[2971] U.S. Department of State, Trafficking in Persons Report – 2004: Niger, Washington, D.C., June 11, 2004. See also U.S. Department of State, Country Reports – 2003: Niger, Section 6f.

[2972] U.S. Department of State, Trafficking in Persons Report – 2004: Niger. U.S. Department of State, Country Reports – 2003: Niger, Sections 6f.

[2973] U.S. Department of State, Trafficking in Persons Report – 2004: Niger. See also ECPAT International, Niger, in ECPAT International, [database online] November 28, 2003 [cited May 27, 2004]; available from http://www.ecpat.net/eng/Ecpat_inter/projects/monitoring/online_database/countries.asp?arrCountryID=125&CountryProfile=&CSEC=Overview&Implement=&Nationalplans=&orgWorkCSEC=&DisplayBy=optDisplayCountry. See also U.S. Department of State, Country Reports – 2003: Niger, Section 5.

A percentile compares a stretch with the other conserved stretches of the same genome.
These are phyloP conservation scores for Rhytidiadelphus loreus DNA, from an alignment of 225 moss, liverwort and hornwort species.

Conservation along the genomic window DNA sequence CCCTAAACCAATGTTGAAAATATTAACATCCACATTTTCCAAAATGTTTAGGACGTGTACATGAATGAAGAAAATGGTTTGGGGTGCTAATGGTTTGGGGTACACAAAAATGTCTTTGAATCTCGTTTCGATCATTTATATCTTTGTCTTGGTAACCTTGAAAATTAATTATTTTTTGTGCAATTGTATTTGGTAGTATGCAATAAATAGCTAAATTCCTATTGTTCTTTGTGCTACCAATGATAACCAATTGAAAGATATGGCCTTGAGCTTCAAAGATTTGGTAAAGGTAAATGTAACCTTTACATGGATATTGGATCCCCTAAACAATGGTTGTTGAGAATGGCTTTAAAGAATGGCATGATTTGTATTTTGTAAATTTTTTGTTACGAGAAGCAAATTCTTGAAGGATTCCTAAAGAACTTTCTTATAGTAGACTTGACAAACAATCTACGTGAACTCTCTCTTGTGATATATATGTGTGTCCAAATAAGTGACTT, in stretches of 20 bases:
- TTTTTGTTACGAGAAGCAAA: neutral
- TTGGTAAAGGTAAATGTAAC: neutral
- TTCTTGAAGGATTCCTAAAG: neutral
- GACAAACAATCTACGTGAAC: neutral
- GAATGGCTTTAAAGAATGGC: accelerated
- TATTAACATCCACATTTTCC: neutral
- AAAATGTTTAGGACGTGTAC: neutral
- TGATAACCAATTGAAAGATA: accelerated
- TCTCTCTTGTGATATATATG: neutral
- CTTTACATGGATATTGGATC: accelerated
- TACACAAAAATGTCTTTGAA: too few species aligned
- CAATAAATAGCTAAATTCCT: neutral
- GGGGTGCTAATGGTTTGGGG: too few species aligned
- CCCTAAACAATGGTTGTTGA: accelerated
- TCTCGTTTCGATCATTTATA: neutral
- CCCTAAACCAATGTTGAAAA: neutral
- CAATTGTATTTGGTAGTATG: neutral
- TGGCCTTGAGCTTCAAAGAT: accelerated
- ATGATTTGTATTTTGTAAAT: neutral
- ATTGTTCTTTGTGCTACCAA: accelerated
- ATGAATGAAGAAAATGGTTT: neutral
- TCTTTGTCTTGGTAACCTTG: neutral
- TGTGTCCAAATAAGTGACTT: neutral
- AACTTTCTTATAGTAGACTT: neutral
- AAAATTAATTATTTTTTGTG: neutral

[2974] U.S. Department of State, Country Reports – 2003: Niger, Section 5.

[2975] There is significant gender disparity in gross primary enrollment rates between boys (47.5 percent) and girls (27.5 percent) for 2001. See World Bank, World Development Indicators 2004 [CD-ROM], Washington, D.C., 2004.

[2976] World Bank, World Development Indicators 2004.

[2977] U.S. Embassy-Niamey, unclassified telegram no. 2219, July 2000.

[2978] UN Committee on the Rights of the Child, Rapports initiaux, para. 302, 03, 05, 06.

[2979] U.S. Embassy-Niamey, unclassified telegram no. 0822, February 1998.